Sheriff Rick Staly opened the meeting by thanking the participants for continuing the initiative to combat Domestic Violence that began in 2017 under his leadership when he asked members of the agency along with the public to focus on developing a multi-disciplined, community response to reduce domestic violence in Flagler County. In that time, domestic violence cases have dropped 12%, even during a global pandemic that is keeping more and more people at home. Victims now know they have a community-wide system in place that puts their protection first.
FCSO’s Commander of Investigative Services, Jen Taylor, lead the meeting and began by introducing FCSO’s lead detective in domestic violence cases, Fiona Ebrill, and dedicated crime analyst Nikki North along with FCSO’s Victim’s Advocates Kathy Vazquez, Mary DiNardi, and Nicole Farmer.
Assistant State Attorney Jason Lewis of the 7th Judicial Circuit gave credit to Detective Ebrill and Crime Analyst North for putting so much effort and dedication into each case, allowing the State Attorney’s Office to prosecute more of the cases due to their diligence.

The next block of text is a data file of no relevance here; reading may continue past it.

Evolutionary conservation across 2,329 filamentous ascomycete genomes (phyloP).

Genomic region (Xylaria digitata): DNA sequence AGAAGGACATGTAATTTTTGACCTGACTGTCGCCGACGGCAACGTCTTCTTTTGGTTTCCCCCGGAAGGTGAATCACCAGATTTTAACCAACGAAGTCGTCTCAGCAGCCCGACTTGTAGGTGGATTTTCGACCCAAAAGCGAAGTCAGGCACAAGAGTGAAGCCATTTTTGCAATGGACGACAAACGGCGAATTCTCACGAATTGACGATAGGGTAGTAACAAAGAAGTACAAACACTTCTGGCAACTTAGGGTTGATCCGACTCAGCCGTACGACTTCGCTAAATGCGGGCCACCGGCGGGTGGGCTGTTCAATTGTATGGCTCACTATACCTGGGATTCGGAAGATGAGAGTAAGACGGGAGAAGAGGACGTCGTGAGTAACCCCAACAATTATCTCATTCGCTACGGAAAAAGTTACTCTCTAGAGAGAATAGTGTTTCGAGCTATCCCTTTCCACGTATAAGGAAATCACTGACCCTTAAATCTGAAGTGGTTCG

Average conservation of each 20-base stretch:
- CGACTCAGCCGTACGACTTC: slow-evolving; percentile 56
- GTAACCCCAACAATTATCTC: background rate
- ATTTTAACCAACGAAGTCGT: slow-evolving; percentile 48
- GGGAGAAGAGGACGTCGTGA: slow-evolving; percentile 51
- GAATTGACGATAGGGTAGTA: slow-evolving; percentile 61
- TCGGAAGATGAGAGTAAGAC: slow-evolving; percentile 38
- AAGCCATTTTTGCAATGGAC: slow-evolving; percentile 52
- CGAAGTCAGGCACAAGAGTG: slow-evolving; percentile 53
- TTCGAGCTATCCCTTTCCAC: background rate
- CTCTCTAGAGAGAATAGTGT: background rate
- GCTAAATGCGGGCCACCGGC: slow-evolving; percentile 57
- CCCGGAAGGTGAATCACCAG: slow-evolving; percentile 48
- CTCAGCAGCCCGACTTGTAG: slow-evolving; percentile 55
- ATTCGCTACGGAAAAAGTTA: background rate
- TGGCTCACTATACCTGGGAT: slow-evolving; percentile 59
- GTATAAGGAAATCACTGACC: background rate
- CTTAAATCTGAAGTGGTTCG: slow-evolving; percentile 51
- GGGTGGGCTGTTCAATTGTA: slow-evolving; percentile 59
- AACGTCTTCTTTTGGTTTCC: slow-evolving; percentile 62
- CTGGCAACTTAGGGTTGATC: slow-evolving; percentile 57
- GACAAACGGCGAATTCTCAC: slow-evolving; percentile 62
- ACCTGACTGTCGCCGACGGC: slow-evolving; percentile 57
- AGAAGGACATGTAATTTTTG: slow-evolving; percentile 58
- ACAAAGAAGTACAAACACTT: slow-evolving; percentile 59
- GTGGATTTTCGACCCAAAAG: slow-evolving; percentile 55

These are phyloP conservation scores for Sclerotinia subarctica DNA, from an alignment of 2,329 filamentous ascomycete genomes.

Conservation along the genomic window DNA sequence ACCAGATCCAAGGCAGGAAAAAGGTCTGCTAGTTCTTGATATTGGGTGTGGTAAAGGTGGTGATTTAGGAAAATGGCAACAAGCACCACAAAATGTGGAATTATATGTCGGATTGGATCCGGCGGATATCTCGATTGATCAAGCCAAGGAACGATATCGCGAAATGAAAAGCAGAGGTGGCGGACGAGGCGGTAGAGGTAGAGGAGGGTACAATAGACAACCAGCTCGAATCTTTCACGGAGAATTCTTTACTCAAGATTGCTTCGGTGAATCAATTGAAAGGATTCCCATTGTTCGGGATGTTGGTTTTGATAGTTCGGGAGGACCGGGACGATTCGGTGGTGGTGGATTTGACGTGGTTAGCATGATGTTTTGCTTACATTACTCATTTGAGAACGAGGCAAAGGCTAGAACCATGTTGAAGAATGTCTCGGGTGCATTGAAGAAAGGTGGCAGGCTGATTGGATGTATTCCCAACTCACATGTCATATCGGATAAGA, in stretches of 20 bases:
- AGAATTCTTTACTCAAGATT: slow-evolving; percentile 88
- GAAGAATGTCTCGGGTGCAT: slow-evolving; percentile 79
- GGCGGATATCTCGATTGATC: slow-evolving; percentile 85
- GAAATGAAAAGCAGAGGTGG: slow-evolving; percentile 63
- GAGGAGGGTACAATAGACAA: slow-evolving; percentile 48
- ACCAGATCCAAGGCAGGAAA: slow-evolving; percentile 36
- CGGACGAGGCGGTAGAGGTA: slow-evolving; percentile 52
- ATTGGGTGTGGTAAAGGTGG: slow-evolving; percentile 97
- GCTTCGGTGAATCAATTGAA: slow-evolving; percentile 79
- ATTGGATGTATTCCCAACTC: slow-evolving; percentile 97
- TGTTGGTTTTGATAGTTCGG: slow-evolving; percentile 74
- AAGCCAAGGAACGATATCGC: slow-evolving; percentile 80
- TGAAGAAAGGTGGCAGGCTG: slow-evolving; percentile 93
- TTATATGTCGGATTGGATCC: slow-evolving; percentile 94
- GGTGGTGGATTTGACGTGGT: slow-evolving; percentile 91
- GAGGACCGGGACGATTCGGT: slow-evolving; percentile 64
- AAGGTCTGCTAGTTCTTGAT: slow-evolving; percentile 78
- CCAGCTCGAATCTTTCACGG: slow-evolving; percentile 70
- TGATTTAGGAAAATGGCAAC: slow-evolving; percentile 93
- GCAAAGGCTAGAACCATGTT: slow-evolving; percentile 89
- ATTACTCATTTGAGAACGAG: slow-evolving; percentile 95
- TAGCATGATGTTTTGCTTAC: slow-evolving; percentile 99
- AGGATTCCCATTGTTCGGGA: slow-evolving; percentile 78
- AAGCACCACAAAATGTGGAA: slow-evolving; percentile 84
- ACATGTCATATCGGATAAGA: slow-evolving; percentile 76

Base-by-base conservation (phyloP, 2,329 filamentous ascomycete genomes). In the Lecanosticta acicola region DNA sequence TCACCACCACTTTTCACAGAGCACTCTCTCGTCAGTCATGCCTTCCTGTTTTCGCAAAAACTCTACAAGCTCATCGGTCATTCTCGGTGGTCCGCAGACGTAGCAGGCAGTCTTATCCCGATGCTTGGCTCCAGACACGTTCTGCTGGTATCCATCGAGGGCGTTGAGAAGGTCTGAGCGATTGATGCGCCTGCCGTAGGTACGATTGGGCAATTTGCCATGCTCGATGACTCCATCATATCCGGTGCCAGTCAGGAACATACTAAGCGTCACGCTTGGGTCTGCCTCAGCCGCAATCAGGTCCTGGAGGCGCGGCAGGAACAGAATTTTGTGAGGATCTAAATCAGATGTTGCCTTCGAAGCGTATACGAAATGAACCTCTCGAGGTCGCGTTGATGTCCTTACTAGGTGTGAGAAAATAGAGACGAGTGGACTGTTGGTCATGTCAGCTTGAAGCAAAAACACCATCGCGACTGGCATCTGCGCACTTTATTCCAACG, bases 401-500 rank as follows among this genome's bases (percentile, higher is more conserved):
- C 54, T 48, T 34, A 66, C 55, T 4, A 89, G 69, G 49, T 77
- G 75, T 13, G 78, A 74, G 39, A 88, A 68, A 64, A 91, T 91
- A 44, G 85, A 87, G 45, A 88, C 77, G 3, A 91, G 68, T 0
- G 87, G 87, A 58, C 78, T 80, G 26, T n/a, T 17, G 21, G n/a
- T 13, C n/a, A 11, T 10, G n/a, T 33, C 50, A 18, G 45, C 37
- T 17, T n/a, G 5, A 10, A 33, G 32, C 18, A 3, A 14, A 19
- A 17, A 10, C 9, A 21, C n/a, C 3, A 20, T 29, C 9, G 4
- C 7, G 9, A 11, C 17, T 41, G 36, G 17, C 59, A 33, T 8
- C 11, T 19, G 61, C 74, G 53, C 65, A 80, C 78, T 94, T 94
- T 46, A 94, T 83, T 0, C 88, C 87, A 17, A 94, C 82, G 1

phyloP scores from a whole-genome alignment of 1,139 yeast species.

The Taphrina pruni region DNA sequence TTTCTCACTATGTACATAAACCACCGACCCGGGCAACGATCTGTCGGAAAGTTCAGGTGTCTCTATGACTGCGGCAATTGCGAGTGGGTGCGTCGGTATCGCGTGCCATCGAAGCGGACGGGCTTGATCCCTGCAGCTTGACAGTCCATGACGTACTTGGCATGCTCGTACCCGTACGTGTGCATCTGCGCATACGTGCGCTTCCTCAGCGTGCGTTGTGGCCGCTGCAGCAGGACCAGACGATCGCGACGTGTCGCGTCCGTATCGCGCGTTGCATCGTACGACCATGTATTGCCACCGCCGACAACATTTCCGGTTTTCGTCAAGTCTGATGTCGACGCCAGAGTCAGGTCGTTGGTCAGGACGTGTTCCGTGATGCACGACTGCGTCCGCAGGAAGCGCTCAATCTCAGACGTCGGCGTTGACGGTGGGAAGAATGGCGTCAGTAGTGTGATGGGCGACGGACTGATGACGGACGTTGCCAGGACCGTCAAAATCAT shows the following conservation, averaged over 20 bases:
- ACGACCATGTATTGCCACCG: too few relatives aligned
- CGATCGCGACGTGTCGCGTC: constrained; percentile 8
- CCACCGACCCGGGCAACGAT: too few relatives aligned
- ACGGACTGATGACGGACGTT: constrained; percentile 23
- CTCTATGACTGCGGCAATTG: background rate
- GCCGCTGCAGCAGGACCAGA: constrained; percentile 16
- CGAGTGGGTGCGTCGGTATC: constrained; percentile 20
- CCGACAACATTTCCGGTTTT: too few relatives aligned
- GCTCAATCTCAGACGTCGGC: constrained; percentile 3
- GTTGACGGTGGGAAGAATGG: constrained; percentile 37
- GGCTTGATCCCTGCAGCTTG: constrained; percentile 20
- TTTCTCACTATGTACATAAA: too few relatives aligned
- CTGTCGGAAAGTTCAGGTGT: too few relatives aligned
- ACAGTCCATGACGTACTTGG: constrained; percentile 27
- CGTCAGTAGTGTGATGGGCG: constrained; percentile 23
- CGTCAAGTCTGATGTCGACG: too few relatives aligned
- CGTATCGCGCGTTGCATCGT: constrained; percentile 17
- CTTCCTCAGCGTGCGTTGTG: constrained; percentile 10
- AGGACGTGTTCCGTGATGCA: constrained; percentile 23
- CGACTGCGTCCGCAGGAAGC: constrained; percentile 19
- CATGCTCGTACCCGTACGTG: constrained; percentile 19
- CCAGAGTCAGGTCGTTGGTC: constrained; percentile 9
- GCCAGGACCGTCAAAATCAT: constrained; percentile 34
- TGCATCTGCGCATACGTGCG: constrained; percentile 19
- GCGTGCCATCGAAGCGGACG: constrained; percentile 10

The Family Life Center’s CEO Trish Giaccone spoke about new advances for victims of domestic violence, including the ability to text the helpline when a voice call may not be possible. The crisis helpline is available 24-hours a day, 7-days a week by calling or texting 386-437-3505. Trish also shared that the domestic violence shelter is adding an on-site kennel set to open in 2021 so that victims are able to bring domestic animals along when they seek shelter from an abuser.
Flagler Humane Society Director Amy Carotenuto spoke about the link between animal abuse and domestic violence. There are warning signs to look for in animal abuse and those tendencies can transfer over to child abuse or domestic abuse. All suspicious activity, whether involving animals or people, should be reported immediately.
Alison Ogden and Kristine Gromlovits from Child Protective Services spoke about signs of child abuse including physical, sexual, and malnutrition. They also spoke about the most common form of child abuse which is child neglect.
“I couldn’t be more pleased with the progress we have made over the past three years,” Sheriff Rick Staly said. “Even going through a global pandemic and having to change a lot of the ways we operate, approach situations, and work together, we’ve still managed to drive down domestic violence. Our work is not done and I thank every person, organization, and agency that has partnered alongside us to continue this fight.”
To view the 2020 Domestic Violence Summit, please follow this link: YouTube
October is Domestic Violence Awareness Month. To learn more or donate to the Family Life Center in Flagler County, please visit: https://familylifecenterflagler.org/